The house where onetime University of Pennsylvania professor Rafael Robb beat his wife to death in the days before Christmas in 2006 went on the market this week.

The house on Forest Road in Upper Merion Township for years was part of an ongoing legal battle between Robb and the estate of Ellen Gregory Robb.

Listed for sale Monday at $279,900, the split-level, 2,790-square-foot property is described as “a major investment opportunity.” The three-bedroom property is being sold as-is, and the listing states that significant renovations are needed. The real estate site Zillow estimated the average home value for the zip code at almost twice the price of the house.

Robb, a former Penn economics professor, killed 49-year-old Ellen Robb on Dec. 22, 2006. He later confessed to police that he “lost it" in an argument with her as she was wrapping Christmas presents. His wife had met with divorce attorneys and was preparing to leave him when she was killed, her family has said.

Rafael and Ellen Gregory Robb in a wedding photo from 1990. Their daughter, Olivia, is now 19 and has not visited her father in prison.
Rafael and Ellen Gregory Robb in a wedding photo from 1990. Their daughter, Olivia, is now 19 and has not visited her father in prison.

Robb pleaded guilty to manslaughter in 2007 in a deal that sent him to prison for 10 years, a sentence that his wife’s family has criticized as too lenient. Robb was released in January 2017.

While he was still in prison, her family and his estranged daughter won a $124 million wrongful death judgment against Robb. The release and sale of the long-vacant house follows an agreement in August in which Robb agreed to relinquish 75% of nearly $3 million in his investment and pension assets to satisfy the judgment.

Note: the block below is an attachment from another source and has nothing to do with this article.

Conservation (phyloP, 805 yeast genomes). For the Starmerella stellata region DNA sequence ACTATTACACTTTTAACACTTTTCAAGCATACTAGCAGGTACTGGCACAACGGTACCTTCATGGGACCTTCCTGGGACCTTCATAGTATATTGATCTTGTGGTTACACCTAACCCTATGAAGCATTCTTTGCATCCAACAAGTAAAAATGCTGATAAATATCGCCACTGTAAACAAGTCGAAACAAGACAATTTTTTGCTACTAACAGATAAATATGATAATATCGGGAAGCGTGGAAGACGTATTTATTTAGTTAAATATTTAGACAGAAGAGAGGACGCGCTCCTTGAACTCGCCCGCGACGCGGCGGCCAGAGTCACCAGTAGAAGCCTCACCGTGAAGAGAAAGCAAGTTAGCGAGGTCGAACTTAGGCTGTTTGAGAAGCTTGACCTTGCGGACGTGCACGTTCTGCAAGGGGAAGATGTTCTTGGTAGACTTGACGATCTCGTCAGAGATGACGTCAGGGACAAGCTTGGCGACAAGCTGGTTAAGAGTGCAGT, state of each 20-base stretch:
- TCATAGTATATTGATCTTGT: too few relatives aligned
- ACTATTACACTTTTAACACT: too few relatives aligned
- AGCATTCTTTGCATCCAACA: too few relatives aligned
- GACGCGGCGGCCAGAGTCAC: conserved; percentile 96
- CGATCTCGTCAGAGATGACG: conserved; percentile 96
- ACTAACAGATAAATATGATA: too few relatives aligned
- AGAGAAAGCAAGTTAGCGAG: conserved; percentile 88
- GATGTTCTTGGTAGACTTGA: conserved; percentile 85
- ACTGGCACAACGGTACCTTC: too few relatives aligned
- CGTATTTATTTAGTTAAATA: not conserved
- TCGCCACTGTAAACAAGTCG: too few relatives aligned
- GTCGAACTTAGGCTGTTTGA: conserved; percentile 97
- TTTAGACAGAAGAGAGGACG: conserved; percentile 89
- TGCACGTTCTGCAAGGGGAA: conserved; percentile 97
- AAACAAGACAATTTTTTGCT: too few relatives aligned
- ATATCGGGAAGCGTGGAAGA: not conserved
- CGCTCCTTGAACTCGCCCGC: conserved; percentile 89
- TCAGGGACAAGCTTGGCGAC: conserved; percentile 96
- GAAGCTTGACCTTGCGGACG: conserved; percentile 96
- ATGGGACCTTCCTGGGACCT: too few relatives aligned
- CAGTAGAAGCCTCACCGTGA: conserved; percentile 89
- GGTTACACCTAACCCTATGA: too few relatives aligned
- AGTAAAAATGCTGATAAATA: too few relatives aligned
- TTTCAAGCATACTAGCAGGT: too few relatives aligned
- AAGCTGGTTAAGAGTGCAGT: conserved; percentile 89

Gary Gregory, Ellen Robb’s brother, said the house is one of the last assets left to be liquidated or transferred. After legal fees and other costs, he said, Robb’s now-adult daughter will be left with a relatively small sum. The family has dedicated the years since the murder to domestic violence awareness and created a foundation called Every Great Reason that works with victims.

“This is the paltry sum we get in return for Ellen’s life sentence,” said Gregory. “Robb is living his life free and clear, while Ellen is not and we are not.”

In a 2017 hearing related to his parole, Robb testified that he might need to return to the Upper Merion home, sparking concern among his former wife’s relatives as well as neighbors. Gregory said he believed Robb now lives in the Pittsburgh area.

“He won’t be coming back to the house,” said Gregory. “We have no reason to think he will return to this area.”